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Securing Composable with HTTPS for Operational Security

Ryan O'Shea 0

Getting Started

IT Pros know how important information security can be for meeting compliance rules and delivering your projects on time. Serving a web application like Composable over HTTPS is crucial to maintaining the confidentiality and integrity of your critical data streams. Luckily, in Composable Enterprise, it’s easy to get a modern HTTPS configuration up and running in just a few steps. Let’s walk through how.

First, you’ll want to configure IIS on your server to serve the Composable WebApp over HTTPS with a certificate. You can purchase a certificate from any signing authority, or obtain a free one through the Let’s Encrypt project. We’ll assume you have a TLS/SSL certificate ready to go.

When you’re ready to start, open the IIS Configuration Manager on your server. Navigate as shown to the right, into Sites and to the Default Web Site, under which the Composable application is installed. Then, from the right-hand Actions toolbar, choose the link the says “Bindings”. You should see a single entry, binding port 80 on the server to the plain HTTP protocol. We’ll need to add a binding for HTTPS. Choose “Add…” and set “https” as the type and ensure the port is set to 443. In “Host name”, type the domain name for your Composable instance, for which you acquired a certificate. Then, choose “Select…” and locate your certificate file. Then click OK, and your instance should be configured to use HTTPS!

Hardening your Secure Composable Enterprise Instance

If you’re anything like me, you’ll want to make sure your server is using best practices for HTTPS. Composable offers a few extra configuration options to help you get the most out of your HTTPS setup. These are advanced settings, so be sure you’re confident about what you’re doing before beginning.

Require Secure Connections

To force all connections to use HTTPS, you’ll need to edit your WebApp configuration file. This file, Web.config, is located under your Composable Enterprise install directory, typically  C:\Program Files\CompAnalytics\WebApp. Open this file in a text editor of your choice.

Inside this file, you should see a line like the one below:

If you don’t see this line, you can add it under the path  /configuration/appSettings. Once you’ve located this setting, change the value from “True” to “False”. Enabling the “RequireHttps” setting will cause your Composable Enterprise instance to automatically redirect any plaintext HTTP traffic to HTTPS. It will also utilize HSTS, or the  Strict-Transport-Security header, which tells any browser connecting to the server to remember that this server only accepts secure connections. If you’re looking to secure your Composable instance, enabling this setting is an important step in preventing any non-secure information leakage.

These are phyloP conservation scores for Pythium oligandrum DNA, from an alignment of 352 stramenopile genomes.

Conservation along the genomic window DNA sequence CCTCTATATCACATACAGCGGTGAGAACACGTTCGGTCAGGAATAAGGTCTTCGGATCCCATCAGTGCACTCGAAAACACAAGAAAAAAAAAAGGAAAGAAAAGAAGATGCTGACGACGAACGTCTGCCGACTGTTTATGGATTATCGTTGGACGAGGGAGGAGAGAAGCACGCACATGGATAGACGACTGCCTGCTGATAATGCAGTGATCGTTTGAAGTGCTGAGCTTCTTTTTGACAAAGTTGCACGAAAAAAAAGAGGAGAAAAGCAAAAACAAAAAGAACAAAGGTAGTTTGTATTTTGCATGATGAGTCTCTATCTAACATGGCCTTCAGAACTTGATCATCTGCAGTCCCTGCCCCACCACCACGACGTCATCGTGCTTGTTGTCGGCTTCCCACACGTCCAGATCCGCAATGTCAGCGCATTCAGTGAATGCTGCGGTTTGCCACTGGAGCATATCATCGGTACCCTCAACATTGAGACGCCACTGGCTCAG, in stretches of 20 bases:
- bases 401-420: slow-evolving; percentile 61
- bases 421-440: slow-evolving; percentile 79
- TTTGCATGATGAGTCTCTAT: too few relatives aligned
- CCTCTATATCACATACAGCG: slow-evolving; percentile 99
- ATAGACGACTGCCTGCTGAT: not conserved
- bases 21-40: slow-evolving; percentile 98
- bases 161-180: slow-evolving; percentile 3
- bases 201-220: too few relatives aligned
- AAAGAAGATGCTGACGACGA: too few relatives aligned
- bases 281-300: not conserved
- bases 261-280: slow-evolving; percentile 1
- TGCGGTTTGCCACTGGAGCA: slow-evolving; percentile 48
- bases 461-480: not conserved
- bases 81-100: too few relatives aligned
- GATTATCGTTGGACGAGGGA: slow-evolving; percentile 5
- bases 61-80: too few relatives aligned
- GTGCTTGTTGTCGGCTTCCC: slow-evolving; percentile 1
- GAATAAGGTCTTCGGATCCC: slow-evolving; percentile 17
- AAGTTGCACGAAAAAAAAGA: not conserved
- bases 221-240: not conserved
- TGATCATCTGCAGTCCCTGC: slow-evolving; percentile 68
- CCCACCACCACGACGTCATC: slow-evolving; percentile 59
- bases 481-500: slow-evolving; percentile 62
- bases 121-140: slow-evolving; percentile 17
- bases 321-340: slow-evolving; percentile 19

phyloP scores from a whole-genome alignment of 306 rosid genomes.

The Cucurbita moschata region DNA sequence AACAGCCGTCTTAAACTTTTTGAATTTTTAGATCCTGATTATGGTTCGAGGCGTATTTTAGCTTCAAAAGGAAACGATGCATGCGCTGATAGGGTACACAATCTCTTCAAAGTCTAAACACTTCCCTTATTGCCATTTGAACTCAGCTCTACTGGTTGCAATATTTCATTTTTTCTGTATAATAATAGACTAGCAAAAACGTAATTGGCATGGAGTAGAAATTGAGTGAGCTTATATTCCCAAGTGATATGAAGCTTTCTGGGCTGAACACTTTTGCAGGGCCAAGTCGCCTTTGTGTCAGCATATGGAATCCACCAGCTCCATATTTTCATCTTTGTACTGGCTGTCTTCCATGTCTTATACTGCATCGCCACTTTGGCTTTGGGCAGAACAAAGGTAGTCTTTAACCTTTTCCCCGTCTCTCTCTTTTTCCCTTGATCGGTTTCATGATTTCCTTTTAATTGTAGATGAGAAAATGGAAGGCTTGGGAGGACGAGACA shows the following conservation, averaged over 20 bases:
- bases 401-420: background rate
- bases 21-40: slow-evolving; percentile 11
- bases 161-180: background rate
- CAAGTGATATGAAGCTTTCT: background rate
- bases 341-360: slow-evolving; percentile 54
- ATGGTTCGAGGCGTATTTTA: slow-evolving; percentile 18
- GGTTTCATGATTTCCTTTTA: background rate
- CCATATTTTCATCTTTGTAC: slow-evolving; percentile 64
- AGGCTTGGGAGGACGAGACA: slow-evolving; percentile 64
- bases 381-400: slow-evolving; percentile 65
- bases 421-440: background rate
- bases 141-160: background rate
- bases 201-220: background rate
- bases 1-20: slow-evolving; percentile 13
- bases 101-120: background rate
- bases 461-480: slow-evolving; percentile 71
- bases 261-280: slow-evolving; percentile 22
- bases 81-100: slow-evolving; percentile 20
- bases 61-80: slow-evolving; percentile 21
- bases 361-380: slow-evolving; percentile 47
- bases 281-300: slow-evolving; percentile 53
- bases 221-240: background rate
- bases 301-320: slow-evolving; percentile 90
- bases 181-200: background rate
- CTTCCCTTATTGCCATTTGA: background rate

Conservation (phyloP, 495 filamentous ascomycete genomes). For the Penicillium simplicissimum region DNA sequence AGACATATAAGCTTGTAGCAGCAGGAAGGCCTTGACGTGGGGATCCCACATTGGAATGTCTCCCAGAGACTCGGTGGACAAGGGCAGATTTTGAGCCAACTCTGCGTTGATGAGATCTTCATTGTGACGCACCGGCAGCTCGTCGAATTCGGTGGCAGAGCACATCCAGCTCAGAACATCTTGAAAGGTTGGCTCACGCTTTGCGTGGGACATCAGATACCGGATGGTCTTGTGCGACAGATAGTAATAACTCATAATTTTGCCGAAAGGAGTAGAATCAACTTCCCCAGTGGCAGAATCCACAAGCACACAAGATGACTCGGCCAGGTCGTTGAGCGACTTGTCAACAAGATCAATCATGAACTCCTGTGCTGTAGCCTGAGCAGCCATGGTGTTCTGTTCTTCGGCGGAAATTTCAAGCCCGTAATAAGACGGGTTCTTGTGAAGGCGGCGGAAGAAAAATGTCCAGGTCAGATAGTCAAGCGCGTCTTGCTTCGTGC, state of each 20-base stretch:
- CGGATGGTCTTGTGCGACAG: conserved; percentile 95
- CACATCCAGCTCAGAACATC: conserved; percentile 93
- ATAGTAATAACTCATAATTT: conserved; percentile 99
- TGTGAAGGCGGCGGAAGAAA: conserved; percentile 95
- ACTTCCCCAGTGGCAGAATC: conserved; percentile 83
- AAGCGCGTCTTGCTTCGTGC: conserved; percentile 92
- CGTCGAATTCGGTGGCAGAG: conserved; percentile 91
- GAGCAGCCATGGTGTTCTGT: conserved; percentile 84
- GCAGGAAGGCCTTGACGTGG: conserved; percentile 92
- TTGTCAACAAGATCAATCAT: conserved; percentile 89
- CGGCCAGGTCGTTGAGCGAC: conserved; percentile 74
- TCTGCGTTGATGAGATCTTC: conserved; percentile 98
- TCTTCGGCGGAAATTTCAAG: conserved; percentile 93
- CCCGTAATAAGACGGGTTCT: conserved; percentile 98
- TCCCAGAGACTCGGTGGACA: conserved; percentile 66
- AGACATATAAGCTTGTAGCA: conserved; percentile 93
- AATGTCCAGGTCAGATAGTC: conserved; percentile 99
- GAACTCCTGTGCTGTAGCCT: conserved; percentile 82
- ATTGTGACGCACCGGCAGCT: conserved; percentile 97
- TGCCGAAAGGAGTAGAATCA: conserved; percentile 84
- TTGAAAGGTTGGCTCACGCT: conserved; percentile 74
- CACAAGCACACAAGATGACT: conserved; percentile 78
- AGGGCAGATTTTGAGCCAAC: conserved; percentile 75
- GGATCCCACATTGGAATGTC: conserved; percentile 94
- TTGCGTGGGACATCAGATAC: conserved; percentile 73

Upgrade to Secure Ciphers & Protocols

Another key step in securing your HTTPS configuration is to limit the types of ciphers and SSL/TLS versions that your server will accept. This protects against security downgrade attacks by refusing to send data to clients who are not capable of using a modern, secure cipher to protect the data flowing to and from your server. The whitelist of accepted ciphers & protocols is a setting native to Windows itself, so you’ll need to use a third-party tool to edit the registry keys that control these settings. We recommend using IIS Crypto. Simply select “Templates” from the sidebar and pick from the available options based on your needs, be it best practices, FIPS, or PCI compliance. Or, you can dig deeper and customize the whitelist yourself.

Wrap-up

Once you’ve completed these steps, your Composable Enterprise instance should be equipped to protect even the most sensitive data. We’ve applied these rules to our demo instance at cloud.composableanalytics.com, and just through these simple steps, we’ve achieved an A-rating from the industry-standard Qualys SSL Labs scan.

Ryan O'Shea

Ryan O'Shea

Ryan is a software engineer at Composable with a degree in Electrical Engineering from Princeton University.
Ryan O'Shea